For example, a two-year study found that Glasgow University profited from the slave trade to the tune of £200 million in today’s money. Glasgow has responded with a ‘reparative justice programme’. There are plans to establish an institute for research in chronic diseases in the Caribbean that include hypertension, diabetes, and childhood obesity. Scholarships and exchange programmes for Caribbean students are also planned.
Many European institutions are now hard-pressed to follow in Glasgow’s footsteps.
There are educational institutions, banks and insurance companies in the US that profited from the spoils of slavery. Shouldn’t research of such companies be prioritised?
Again, reparation is never about holding every white person responsible for slavery, neither does it involves the indiscriminate application of justice.
Any genuine attempt to right past wrongs demands an apology. An apology is always the first step toward veritable justice. It is a psychological panacea and shapes the discussion toward restitution.
I believe that Americans will be more favourable to reparations if only black America articulates its demands without hyperbole, rhetoric and polemics.
Clearly, we should not sweep the past under the rug. Pain never goes away. It festers generationally. It is our nature.
The subject of reparations becomes even foggier in relation to Africa. It takes on multiple layers, with some ethnic groups in the crosshairs for their complicity in the slave trade.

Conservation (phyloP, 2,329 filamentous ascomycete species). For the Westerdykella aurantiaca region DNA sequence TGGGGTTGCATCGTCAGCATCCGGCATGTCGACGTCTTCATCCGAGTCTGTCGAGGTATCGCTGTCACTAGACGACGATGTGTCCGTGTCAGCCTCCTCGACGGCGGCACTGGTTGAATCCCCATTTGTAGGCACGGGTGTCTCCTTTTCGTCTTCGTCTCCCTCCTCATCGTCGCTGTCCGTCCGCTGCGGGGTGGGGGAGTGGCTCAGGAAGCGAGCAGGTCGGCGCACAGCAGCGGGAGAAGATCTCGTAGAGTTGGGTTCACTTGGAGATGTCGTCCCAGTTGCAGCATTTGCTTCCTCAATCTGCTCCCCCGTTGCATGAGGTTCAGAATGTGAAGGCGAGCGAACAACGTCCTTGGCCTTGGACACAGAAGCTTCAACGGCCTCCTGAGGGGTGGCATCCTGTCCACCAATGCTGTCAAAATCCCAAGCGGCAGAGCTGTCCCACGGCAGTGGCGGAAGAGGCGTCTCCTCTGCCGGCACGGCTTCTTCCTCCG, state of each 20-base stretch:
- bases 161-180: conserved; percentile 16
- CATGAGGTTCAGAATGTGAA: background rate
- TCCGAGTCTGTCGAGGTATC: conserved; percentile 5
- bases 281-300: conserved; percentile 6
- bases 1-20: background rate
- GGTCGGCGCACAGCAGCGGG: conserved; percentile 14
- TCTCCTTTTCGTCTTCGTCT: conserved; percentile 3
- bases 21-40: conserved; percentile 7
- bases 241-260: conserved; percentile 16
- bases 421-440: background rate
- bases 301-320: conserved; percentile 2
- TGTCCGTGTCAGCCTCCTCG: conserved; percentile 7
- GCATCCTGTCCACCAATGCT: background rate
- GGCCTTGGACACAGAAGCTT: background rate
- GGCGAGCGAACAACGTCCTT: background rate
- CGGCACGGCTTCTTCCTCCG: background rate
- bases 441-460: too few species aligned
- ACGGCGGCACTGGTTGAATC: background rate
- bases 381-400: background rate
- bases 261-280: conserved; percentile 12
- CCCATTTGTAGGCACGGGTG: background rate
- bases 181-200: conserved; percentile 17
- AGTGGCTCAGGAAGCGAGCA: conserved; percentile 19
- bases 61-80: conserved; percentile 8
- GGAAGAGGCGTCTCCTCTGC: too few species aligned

Case in point: should the descendants of Abomey’s kings be held accountable for selling slaves?
WON’T SETTLE ANYTIME SOON
Truth and reconciliation committees, tribal courts, and kinships have helped African countries emerge from decades-long bloodletting with some semblance of wholeness.
I recall my discussion with Biah C. Bertin, Benin’s renowned archaeologist and curator at the Slave Museum in Ouidah. He was opposed to any form of reparations. He viewed tragedy as a natural occurrence of history. He spoke of good and bad events in the annals of time and made the point that “if there were no seller of slaves, there would be no buyer”. He argued that we should not judge past polices through present day prisms.
Reparations, according to Dr Bertin, threaten the homogeneity of a society. Benin’s cosmopolitan and harmonious coexistence, he noted, was due to the ability of its people “to forget the past and not bear grudges”.
It is hardly likely that blacks in the Americas will follow this path, nor should they. What is certain is that the issue of reparations will not be settled anytime soon.
Meanwhile, we should reflect on the wise counsel of Ta-Nehisi Coates: “What I’m talking about is more than recompense for past injustices, more than a handout, a payoff, hush money, or a reluctant bribe. What I’m talking about is a national reckoning that would lead to spiritual renewal. Reparations would mean the end of scarfing hot dogs on the Fourth of July while denying the facts of our heritage. Reparations would mean the end of yelling ‘patriotism’ while waving a Confederate flag. Reparations would mean a revolution of the American consciousness, a reconciling of our self-image as the great democratizer with t he facts of our history.”
- Dr Glenville Ashby is the author of the award-winning audiobook ‘Anam Cara: Your Soul Friend and Bridge to Enlightenment and Creativity’. Email feedback to firstname.lastname@example.org and email@example.com, or tweet @glenvilleashby.